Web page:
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vitamin E

Monday 23 March 2009

A group of eight closely related fat-soluble compounds-four tocopherols and four tocotrienols-all exhibit vitamin E biologic activity, but α-tocopherol is the most active and the most widely available. Vitamin E is abundant in so many foods-vegetables, grains, nuts and their oils, dairy products, fish, and meat-that a diet sufficient to sustain life is unlikely to be insufficient in vitamin E.

The absorption of tocopherols, as of all fat-soluble vitamins, requires normal biliary tract and pancreatic function. After absorption, vitamin E is transported in the blood in the form of chylomicrons, which rapidly equilibrate with the plasma lipoproteins, mainly LDLs. Unlike vitamin A, which is stored predominantly in the liver, vitamin E accumulates throughout the body, mostly in fat depots but also in liver and muscle.

Vitamin E is one of a group of antioxidants that serve to scavenge free radicals formed in redox reactions throughout the body (Chapter 1). It plays a role in termination of free radical-generated lipid peroxidation chain reactions, particularly in cellular and subcellular membranes that are rich in polyunsaturated lipids. These chain-terminating nutrients are complemented by selenium, which is converted to selenocysteine and is essential for the activities of glutathione peroxidase and thioredoxin reductase.

These antioxidants metabolize peroxides before they can initiate membrane damage, thus maintaining intracellular redox status.8 For reasons that are not clear, the nervous system is a particular target of vitamin E deficiency.

Although the basis for this affinity is not entirely clear, it is speculated that neurons with long axons are particularly vulnerable because of their large membrane surface area. Mature red cells may also be vulnerable to vitamin E deficiency because they are at risk for oxidative injury imposed by the generation of superoxide radicals during oxygenation of hemoglobin.


Hypovitaminosis E resulting from a deficient diet is uncommon in the Western world and occurs almost exclusively in association with:
- (1) fat malabsorption that accompanies cholestasis, cystic fibrosis, and primary small intestinal disease;
- (2) infant low birth weight with immature liver and gastrointestinal tract;
- (3) abetalipoproteinemia, a rare autosomal recessive disorder in which transport of vitamin E is abnormal because the apoprotein B component of chylomicrons, LDLs, and very-low-density lipoproteins (VLDLs) is not synthesized;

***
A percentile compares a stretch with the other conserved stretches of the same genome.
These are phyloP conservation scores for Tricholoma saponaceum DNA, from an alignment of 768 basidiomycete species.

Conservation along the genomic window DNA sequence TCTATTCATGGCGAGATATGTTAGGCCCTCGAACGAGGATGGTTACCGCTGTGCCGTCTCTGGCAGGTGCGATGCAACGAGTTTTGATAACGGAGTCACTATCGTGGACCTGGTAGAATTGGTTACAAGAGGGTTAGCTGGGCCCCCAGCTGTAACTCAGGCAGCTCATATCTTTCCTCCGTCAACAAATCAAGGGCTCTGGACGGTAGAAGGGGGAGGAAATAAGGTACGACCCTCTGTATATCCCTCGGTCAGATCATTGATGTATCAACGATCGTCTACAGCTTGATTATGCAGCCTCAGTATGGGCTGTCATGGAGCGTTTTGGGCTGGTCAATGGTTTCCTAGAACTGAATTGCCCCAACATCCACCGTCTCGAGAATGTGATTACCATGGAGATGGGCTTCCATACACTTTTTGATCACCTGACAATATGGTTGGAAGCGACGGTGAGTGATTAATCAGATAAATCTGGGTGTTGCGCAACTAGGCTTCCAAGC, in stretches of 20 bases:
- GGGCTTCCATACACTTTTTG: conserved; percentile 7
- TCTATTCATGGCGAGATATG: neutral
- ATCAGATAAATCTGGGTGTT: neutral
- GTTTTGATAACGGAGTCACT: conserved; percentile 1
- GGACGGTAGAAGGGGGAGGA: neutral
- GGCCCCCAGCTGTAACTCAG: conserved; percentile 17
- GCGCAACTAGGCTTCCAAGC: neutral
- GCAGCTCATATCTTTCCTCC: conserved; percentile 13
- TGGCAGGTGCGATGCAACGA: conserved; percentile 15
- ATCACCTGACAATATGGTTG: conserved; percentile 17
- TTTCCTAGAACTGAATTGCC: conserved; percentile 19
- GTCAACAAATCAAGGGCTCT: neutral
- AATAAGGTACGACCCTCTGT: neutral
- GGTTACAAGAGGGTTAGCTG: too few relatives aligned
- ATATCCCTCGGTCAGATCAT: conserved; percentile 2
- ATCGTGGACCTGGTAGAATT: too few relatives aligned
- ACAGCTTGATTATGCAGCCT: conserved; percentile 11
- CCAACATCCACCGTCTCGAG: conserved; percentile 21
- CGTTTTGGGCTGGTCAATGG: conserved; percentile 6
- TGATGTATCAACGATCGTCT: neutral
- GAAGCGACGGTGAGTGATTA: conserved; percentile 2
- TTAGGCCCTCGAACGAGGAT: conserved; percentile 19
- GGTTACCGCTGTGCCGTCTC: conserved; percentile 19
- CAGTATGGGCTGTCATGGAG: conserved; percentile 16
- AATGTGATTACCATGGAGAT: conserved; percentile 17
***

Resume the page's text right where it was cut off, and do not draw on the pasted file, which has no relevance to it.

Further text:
- (4) rare autosomal recessive syndrome of impaired vitamin E metabolism.

The neurologic manifestations of vitamin E deficiency are depressed or, more often, absent tendon reflexes; ataxia; dysarthria; loss of position and vibration sense; and loss of pain sensation. Muscle weakness is also common.

In addition, there may be impaired vision and disorders of eye movement, sometimes progressing to total ophthalmoplegia. Anemia is not a feature of the deficiency state in adults but is often found in premature infants and is probably multifactorial in origin.

In closing, attention should be drawn to the ongoing interest in the possible protective effects of vitamin E and other antioxidants against atherosclerosis and cancer, the two most common causes of death in the United States. In the case of atherosclerosis, it is suggested that vitamin E may inhibit atheroma formation by reducing the oxidation of LDL.

However, there is no conclusive evidence to support an atheroprotective effect of supplemental vitamin E. In the context of cancer, antioxidants are postulated to scavenge free radicals, thereby preventing DNA damage and mutagenesis. There is limited epidemiologic evidence supporting a protective effect of supplemental vitamin E and lycopene-rich foods against prostate cancer.


The anatomic changes found in the nervous system depend on the duration and severity of the deficiency state. Most consistent is degeneration of the axons in the posterior columns of the spinal cord, with focal accumulation of lipopigment and loss of nerve cells in the dorsal root ganglia, attributed to a dying-back type of axonopathy.

Myelin degeneration in sensory axons of peripheral nerves may also be present, and in more marked cases, degenerative changes in the spinocerebellar tracts may occur as well. In occasional cases, features of both primary and denervation muscle disease have been observed in skeletal muscle.

Vitamin E-deficient erythrocytes are more susceptible to oxidative stress and have a shorter half-life in the circulating blood.